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Are we about to see an era of experimental government?

Note: This post was originally published by the Institute for Government on 25 June 2015 and is re-posted here with permission.

jengold-152By Jen Gold

When budgets are tight, governments tend to treat experimentation and evaluation as something of a luxury. But it’s never been more important to establish what works and ensure that spending decisions are informed by demonstrable results. So what chance is there that experimentation and evaluation will be spared the chopping block the Autumn Spending Review? Jen Gold looks at the importance of a new cross-government support service aimed at helping departments run more experimental trials.

Tuesday [23 June] saw the What Works Team in the Cabinet Office launch the government’s Trial Advice Panel – a free service developed in partnership with the Economic and Social Research Council that offers Whitehall departments technical support in designing and implementing controlled experiments. This innovation owes much to the work of the Behavioural Insights Team (BIT).

Set up in the Cabinet Office in 2010, BIT has promoted the application of insights from the behavioural sciences in the design of public policy and done so through a steadfast commitment to supporting departments in finding out what works through using randomised control trials (RCTs) and other types of quasi-experimental methodologies. BIT’s much-downloaded report of 2012, Test, Learn, Adapt, made a persuasive case for expanding the use of controlled experiments in government and David Halpern, BIT’s Chief Executive, went on to be appointed the UK Government’s National What Works Adviser.

At a recent roundtable we held with NESTA’s Alliance for Useful Evidence to mark the publication of their report on experimental government, it was clear that we have seen increased experimentation in Whitehall over the last few years. But experimental and quasi-experimental methodologies are still under-used.

experimental and quasi-experimental methodologies are still under-used

Of course, there are plenty of demand-side causes for this lack of experimentation (as highlighted in our report on the use of evidence and evaluation in policymaking). But there is also a significant capability gap. It’s this lack of widespread expertise in experimental methods that the Trial Advice Panel – set up by Halpern’s What Works Team – is designed to address.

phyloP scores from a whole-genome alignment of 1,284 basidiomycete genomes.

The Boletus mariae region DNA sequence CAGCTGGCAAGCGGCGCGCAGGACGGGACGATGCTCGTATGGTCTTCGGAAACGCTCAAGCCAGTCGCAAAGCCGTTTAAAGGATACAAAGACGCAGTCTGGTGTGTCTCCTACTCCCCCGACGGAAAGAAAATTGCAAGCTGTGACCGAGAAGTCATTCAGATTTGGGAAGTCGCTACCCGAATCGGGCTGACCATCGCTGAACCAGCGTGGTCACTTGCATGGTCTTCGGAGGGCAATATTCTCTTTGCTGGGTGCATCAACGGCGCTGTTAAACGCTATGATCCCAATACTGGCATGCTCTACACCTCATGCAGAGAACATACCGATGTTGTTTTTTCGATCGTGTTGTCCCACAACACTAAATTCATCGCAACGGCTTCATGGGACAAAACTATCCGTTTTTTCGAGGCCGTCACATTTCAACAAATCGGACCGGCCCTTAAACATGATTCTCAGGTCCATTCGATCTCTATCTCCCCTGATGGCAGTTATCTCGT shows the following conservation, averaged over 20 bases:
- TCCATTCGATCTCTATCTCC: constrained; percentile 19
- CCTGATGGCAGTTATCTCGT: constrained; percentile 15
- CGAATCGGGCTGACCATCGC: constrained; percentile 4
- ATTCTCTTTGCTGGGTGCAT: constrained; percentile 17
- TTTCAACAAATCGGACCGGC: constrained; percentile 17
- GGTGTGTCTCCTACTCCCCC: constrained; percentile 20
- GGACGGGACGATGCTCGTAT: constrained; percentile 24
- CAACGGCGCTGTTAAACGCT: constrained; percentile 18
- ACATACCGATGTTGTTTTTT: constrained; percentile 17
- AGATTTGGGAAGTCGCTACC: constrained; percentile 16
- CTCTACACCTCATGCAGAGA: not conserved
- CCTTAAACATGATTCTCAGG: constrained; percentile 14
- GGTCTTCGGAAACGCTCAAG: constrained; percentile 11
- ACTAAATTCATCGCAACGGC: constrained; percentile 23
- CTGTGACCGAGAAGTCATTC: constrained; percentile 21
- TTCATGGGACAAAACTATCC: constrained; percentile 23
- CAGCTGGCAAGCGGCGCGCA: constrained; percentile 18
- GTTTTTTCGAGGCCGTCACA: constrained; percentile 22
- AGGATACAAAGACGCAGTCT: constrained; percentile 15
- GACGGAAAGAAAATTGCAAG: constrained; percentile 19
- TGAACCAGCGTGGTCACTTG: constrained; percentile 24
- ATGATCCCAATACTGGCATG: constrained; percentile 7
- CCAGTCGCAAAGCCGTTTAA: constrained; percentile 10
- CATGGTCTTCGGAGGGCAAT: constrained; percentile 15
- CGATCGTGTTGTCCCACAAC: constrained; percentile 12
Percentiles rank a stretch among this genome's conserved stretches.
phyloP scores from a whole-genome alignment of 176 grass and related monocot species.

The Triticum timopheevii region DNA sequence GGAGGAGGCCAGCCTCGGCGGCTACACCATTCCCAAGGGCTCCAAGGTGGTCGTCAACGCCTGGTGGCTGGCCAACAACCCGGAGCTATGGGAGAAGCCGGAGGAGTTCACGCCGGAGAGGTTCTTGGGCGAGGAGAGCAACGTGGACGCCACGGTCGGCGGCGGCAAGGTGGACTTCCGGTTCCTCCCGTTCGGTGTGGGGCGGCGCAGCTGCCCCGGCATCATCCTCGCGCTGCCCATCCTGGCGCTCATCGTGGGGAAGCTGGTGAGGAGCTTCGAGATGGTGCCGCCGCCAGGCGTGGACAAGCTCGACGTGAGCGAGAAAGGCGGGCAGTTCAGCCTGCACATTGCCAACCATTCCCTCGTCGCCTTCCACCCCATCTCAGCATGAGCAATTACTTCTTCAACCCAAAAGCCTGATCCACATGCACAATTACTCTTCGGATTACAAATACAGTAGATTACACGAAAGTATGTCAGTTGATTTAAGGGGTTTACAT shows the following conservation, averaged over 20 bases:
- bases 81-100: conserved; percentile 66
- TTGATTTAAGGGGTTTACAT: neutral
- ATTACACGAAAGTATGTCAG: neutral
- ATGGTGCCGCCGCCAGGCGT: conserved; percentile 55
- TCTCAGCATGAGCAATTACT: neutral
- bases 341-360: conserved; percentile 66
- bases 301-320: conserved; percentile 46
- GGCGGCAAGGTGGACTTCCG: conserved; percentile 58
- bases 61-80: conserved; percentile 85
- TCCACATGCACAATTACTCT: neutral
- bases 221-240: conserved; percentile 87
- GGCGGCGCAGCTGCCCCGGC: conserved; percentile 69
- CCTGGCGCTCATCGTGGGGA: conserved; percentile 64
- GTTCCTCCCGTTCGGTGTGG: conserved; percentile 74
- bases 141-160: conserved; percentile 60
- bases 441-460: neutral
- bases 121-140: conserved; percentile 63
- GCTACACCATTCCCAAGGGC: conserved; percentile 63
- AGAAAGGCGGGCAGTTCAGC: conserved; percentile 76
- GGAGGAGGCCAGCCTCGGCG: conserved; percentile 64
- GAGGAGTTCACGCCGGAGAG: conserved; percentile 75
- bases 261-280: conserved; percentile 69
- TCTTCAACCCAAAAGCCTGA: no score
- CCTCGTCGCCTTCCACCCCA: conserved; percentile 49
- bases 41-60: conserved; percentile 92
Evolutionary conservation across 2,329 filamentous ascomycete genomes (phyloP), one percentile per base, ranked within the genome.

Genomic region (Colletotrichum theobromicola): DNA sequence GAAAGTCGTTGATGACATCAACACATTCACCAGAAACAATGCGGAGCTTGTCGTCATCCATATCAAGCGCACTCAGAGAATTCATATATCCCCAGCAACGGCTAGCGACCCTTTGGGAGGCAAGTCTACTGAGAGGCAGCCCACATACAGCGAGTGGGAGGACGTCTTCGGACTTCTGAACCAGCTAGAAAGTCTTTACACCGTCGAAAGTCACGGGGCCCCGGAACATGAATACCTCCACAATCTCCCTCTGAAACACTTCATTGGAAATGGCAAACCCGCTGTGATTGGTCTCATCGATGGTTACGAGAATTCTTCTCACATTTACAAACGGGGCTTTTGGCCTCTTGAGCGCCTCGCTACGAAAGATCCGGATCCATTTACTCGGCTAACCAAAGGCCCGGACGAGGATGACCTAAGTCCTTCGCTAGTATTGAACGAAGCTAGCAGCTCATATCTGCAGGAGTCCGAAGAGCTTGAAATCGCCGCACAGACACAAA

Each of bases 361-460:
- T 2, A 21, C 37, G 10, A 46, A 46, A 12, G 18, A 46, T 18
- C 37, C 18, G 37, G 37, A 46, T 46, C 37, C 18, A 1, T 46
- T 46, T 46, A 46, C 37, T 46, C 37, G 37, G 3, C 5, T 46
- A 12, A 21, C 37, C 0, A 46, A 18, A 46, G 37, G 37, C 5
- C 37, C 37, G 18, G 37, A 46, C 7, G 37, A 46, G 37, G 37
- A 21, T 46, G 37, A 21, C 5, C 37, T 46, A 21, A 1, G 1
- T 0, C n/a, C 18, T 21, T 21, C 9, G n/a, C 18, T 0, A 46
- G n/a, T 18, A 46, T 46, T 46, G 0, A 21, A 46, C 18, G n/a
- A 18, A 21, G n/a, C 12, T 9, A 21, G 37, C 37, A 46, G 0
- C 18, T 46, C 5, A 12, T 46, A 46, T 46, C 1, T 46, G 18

Made up of 25 academics and a cross-government group of trialling experts, the panel offers departments a range of free services, including ongoing technical support to a select number of trials via small sub-committees of panel members; an email service where individual panel members can field specific technical questions posed by departments; and, depending on demand, drop-in “surgeries” within departments. Advice from the panel will go beyond randomised controlled trials to include other types of controlled experiment such as propensity score matching.

All of this represents a smarter way of sharing in-house expertise – acknowledging recent advances made by departments, including:

  • the Ministry of Justice, who have developed considerable expertise in quasi-experimental methodologies, most notably propensity score matching;
  • the Department for Work and Pensions, who are running large-scale randomised controlled trials with the support of an internal trials unit;
  • the Department for International Development, who have heavily invested in trials and evaluation projects over the past five years.

The panel also offers a means of tapping into the skill sets of academics that have first-hand experience of running high-quality trials. By partnering with the Economic and Social Research Council (ESRC), the Cabinet Office has made use of the Council’s convening power. The carefully selected group of academics come from a range of disciplinary backgrounds relevant to current trialling needs in government including, public health, clinical medicine, economics, statistics, education, international development, and crime and justice.

This type of “knowledge exchange”, as Jane Elliott (Chief Executive of the ESRC) pointed out at the launch event, is more important than ever now that funding is constrained. And with so many Panel members having extensive experience of low-cost, rapid testing methodologies, the initiative has the potential to help departments overcome one of the biggest obstacles to testing: the pressure to make quick decisions under tight budgets before any results from potential trials would ever be known.

For the panel to succeed in increasing the supply of evidence that informs policy making, it is critical there is sufficient demand at the right stage in the policy design process. At Tuesday’s launch, Chris Wormald, Head of the Civil Service Policy Profession, highlighted the continued need for both officials and policy professionals to understand the potential of empirical methods.

…a continued need for both officials and policy professionals to understand the potential of empirical methods

If that happens, the Cabinet Office, who should be commended for arriving at a smarter way of making use of existing capability, will be able to claim credit. The experience of the Behavioural Insights Team suggests that it may only take a few success stories from supported trials to stimulate considerable demand. As David Halpern speculated at the launch event, enabling more and more effective experimentation may well prove BIT’s greatest legacy.

Jen Gold is a Senior Researcher at the Institute for Government, an independent charitable think tank that works to improve the effectiveness of UK government. For more information visit www.instituteforgovernment.org.uk


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